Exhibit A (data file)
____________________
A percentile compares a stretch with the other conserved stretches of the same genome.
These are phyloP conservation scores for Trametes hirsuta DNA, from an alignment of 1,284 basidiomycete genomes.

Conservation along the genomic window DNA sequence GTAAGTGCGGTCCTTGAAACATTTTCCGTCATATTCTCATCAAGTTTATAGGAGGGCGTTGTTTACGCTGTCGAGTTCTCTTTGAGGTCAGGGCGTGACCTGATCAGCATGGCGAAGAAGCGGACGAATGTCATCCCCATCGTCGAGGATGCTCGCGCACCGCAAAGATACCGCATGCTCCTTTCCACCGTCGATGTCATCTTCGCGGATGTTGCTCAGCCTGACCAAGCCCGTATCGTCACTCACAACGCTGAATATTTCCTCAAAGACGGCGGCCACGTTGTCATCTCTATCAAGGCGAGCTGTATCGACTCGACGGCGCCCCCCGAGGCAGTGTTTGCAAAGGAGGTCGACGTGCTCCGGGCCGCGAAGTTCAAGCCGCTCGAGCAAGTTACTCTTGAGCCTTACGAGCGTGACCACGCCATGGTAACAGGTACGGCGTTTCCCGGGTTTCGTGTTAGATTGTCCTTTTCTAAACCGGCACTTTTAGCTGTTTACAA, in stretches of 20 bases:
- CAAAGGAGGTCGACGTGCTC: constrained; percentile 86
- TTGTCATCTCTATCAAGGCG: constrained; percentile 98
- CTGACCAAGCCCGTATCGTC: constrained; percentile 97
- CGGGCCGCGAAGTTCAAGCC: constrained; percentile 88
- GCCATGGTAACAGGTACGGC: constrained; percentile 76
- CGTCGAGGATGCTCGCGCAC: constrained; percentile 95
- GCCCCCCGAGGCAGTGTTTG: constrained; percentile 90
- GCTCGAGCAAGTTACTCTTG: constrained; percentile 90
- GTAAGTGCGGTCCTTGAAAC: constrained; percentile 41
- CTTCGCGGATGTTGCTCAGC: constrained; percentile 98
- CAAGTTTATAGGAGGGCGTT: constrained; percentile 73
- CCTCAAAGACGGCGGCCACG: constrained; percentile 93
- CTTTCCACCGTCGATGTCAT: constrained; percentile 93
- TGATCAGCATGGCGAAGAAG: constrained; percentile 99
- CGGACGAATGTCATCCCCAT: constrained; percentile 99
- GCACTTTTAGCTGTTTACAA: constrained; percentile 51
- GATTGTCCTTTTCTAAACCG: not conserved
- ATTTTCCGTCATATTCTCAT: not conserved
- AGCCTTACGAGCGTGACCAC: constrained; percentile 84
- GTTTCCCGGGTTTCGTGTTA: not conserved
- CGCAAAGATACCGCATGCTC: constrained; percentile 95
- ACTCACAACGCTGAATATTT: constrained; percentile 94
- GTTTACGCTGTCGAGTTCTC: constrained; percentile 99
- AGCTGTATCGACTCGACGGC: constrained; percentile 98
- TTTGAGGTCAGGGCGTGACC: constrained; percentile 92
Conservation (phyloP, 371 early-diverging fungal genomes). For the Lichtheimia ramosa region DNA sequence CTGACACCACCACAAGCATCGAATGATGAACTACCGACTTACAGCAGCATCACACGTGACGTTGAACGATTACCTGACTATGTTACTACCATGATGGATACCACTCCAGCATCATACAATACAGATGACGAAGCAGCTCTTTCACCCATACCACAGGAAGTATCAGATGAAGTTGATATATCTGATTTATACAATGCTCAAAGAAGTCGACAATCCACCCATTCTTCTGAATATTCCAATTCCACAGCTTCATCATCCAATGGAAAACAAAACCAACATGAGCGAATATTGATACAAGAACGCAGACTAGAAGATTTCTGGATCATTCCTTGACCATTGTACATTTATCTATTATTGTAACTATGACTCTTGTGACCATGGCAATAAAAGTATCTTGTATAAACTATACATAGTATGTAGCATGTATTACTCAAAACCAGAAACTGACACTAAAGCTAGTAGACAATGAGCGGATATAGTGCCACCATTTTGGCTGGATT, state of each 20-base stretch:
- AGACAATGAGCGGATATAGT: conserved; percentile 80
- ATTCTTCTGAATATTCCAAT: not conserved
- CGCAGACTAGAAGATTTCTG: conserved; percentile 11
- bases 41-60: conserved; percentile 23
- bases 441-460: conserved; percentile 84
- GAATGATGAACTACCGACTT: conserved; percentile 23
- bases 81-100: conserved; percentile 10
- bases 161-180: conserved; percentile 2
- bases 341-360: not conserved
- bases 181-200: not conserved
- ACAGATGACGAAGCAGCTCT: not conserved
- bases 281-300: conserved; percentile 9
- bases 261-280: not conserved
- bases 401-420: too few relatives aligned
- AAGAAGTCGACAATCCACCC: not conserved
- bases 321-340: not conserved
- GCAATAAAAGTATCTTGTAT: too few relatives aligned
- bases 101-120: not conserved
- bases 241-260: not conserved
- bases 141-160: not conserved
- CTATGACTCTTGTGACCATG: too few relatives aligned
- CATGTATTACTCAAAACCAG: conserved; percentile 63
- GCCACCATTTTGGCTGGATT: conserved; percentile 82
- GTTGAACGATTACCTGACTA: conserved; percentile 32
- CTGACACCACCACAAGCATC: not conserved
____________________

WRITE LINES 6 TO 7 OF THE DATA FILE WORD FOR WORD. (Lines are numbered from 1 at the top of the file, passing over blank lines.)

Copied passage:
- CTGACCAAGCCCGTATCGTC: constrained; percentile 97
- CGGGCCGCGAAGTTCAAGCC: constrained; percentile 88